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Mission of the York Energy Efficiency Committee

Our mission is to respond to the global warming crisis by promoting energy efficiency, alternative energy, and environmental initiatives throughout the town of York, Maine.

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[Source: The US Department of Energy's Office of Energy Efficiency and Renewable Energy (EERE)]

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Selectmen candidate’s positions on energy efficiency

Greetings Everyone,

Late last week, a number of members contacted me about the candidates for Selectmen and their positions on energy efficiency in town.  I came up with a list of questions and emailed Jon Speers, Mary Andrews and Ray McMahon.  (Ron Nowell doesn’t have an email address apparently).

Jon Speers was the only candidate who responded.  To be fair, the others didn’t have much time – and perhaps would have responded had I posed the questions earlier.

Regardless, Jon’s answers are below.  While we typically don’t officially endorse candidates, I can say that based on his answers, Jon seems to have a good grasp on the importance of energy efficiency.

Also, don’t forget to vote “yes” on item #43 on Saturday!!!


1.  Do you support the continued investment of town resources in improving the energy efficiency of town buildings?

Yes.  Every dollar we invest in energy-efficiency improvements will save energy costs and tax dollars down the road.

2.  In particular the $100,000 spending item on this year’s referendum?

Absolutely.  Article 43 speaks to spending up to $100,000 in the coming year to implement alternative energy solutions, based upon an audit of Town buildings regarding proposed energy savings.  My understanding was that the money was to be invested in improvements in: Town Hall, York Village Fire Station, York Beach Fire Station, the Grant House, and the Police Station/Senior Center.

3. In what way do you think smart energy policy could affect the town in a positive way?

First of all, our tax dollars are precious and making energy-smart investments will save all taxpayers from wasting money later on expenses that could have been avoided.  Secondly, it will hopefully cause every taxpayer to consider options pertinent to their own lives – be it buying energy-efficient cars, winterizing their homes, installing solar hot water tubes, photovoltaic panels, wind turbines, etc.

4.  How do you see the future role of the town Energy Efficiency Steering Committee?

I see the Committee serving an educational role, as well as continuing to recommend energy-saving measures for Town buildings.  I’d like to see the school buildings added to the list.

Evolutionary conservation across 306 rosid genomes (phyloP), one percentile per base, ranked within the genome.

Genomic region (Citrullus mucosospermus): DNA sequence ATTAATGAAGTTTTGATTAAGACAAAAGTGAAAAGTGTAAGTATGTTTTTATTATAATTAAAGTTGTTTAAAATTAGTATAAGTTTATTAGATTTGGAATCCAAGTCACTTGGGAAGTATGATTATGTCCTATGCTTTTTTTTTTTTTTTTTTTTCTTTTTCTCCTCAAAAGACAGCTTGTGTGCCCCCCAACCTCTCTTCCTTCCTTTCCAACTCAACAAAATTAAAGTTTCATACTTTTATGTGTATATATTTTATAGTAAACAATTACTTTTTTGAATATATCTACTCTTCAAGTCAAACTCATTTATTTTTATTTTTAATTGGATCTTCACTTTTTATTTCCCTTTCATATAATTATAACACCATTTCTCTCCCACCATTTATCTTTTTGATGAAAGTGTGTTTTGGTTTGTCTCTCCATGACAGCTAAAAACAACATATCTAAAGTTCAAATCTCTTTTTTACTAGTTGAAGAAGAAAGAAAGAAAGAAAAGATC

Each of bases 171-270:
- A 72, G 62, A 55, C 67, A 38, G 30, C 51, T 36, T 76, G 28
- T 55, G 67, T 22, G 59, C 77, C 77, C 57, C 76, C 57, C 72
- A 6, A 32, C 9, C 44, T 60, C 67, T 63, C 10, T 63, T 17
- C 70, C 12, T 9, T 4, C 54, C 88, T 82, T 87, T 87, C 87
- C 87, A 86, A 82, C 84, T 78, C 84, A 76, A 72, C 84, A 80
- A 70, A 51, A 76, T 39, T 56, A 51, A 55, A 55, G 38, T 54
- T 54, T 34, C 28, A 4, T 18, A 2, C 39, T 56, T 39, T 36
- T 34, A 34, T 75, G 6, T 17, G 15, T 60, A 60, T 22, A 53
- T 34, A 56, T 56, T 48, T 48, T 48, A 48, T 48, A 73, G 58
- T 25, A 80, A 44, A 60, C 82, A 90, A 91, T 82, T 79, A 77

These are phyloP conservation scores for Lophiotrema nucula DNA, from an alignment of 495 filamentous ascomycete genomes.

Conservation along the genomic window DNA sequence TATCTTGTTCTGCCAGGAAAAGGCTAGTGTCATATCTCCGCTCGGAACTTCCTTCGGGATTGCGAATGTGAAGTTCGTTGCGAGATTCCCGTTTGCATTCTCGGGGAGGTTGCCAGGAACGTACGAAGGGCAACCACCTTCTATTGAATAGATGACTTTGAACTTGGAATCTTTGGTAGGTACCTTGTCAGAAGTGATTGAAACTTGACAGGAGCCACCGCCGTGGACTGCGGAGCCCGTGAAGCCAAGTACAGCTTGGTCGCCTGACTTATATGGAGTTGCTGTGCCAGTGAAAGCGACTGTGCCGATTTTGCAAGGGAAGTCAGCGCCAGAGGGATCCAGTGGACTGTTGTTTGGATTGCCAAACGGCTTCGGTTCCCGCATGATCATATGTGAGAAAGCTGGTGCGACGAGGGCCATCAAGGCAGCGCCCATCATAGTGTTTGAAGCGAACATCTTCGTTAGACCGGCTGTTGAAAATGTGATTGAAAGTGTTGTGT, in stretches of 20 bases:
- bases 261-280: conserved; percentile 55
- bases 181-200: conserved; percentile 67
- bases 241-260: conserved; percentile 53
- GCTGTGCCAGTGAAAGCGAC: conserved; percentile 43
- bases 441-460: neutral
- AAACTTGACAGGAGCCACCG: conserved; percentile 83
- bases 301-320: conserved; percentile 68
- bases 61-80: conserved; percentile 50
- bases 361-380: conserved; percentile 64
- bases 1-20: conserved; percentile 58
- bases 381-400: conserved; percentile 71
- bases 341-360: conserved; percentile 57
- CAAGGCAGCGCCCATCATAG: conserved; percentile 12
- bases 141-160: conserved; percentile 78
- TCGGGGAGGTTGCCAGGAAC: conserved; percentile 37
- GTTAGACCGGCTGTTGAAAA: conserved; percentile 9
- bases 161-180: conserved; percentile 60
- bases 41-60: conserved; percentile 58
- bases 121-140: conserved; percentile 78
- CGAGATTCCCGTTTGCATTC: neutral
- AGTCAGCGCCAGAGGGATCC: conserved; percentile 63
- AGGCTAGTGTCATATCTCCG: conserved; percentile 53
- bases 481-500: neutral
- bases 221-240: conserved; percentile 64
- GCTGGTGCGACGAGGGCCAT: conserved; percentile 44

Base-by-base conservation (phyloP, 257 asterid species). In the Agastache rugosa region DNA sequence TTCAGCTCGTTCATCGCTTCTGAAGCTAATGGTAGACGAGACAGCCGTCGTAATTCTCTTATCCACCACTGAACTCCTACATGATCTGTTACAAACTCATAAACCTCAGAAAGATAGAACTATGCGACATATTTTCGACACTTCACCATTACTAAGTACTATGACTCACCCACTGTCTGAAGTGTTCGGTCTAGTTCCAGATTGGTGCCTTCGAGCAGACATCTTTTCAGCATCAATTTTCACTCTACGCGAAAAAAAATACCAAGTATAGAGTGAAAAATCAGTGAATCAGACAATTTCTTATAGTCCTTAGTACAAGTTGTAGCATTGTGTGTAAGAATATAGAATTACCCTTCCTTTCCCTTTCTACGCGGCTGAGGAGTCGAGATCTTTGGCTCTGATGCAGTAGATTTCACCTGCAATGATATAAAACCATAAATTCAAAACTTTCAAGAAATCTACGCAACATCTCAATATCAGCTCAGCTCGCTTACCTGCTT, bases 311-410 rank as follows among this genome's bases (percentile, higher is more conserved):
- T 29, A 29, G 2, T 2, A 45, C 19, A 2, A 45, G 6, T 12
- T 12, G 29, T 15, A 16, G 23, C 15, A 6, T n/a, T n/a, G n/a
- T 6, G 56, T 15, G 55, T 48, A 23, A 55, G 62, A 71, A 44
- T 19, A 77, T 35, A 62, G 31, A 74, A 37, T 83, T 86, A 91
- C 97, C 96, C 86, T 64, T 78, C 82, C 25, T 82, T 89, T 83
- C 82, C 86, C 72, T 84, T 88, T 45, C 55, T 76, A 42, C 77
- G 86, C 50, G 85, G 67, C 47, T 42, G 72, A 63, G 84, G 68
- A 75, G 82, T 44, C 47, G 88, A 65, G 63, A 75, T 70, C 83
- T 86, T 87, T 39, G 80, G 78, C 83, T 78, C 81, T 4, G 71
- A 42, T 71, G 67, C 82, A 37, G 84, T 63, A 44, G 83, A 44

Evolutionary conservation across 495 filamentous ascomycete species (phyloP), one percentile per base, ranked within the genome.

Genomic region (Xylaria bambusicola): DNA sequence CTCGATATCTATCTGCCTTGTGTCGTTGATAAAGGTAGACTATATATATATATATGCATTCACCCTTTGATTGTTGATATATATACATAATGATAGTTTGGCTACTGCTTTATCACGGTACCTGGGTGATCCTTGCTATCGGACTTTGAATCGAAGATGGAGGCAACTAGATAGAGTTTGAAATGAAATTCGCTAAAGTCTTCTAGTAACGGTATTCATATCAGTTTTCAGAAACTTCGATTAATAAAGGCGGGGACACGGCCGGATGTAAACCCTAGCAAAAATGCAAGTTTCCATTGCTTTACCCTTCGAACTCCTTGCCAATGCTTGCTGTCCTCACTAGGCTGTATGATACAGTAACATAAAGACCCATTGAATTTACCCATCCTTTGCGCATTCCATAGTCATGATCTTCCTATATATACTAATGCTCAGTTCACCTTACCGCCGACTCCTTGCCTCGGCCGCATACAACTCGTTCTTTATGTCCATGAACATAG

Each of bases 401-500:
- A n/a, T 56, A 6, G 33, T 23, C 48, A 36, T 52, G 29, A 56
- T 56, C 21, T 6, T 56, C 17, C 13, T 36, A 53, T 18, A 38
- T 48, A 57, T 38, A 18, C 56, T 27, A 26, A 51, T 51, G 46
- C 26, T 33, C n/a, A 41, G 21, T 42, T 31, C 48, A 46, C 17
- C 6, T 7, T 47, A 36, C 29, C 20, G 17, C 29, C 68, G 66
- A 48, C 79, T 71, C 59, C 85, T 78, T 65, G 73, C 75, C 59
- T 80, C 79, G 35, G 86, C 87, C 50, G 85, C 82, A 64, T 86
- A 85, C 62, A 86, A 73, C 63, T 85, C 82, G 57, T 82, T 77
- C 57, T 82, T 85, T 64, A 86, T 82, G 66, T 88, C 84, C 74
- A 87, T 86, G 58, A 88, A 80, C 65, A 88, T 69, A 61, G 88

5.  Are there any ways you believe the town should prudently plan for the effects of climate change?

As a coastal community, we should consider zoning ordinance amendments that further restrict construction within the Shoreland Zone.  For that matter, the definition of the Shoreland Zone and property included within it is likely to change as sea levels rise over the decades – something I consider highly likely, though it will take a long time to occur.  Related to that issue is the ever-present economic trade-off of expanding our sewage treatment facilities and getting more of the population off septic tanks, especially with regard to properties close to waster bodies.  This will be difficult because the infrastructure expansion will be very expensive and there will be resistance from property owners who will balk at the cost of connecting with the Sewer District.  I also worry about the effects of sea level rise and coastal erosion on the property owners along Long Sands Beach and whether our building codes should be amended for structures in that zone.

6.  Would you consider supporting the implementation of renewable energy on school buildings?

Assuming you’re talking about the installation of photovoltaic panels, the question will probably become much easier to answer as time passes.  I say this because the cost of these panels will continue to drop as more factories are built to produce them and more consumers purchase the product.  The issue now is primarily about the “payback period” – how many years it will take to simply cover the costs of product installation?  If it takes 20 years just to recoup the cost of installation, the concept is more difficult to rationalize.  If costs drop so that the payback is more like 7-10 years, the investment is much more easily justified.

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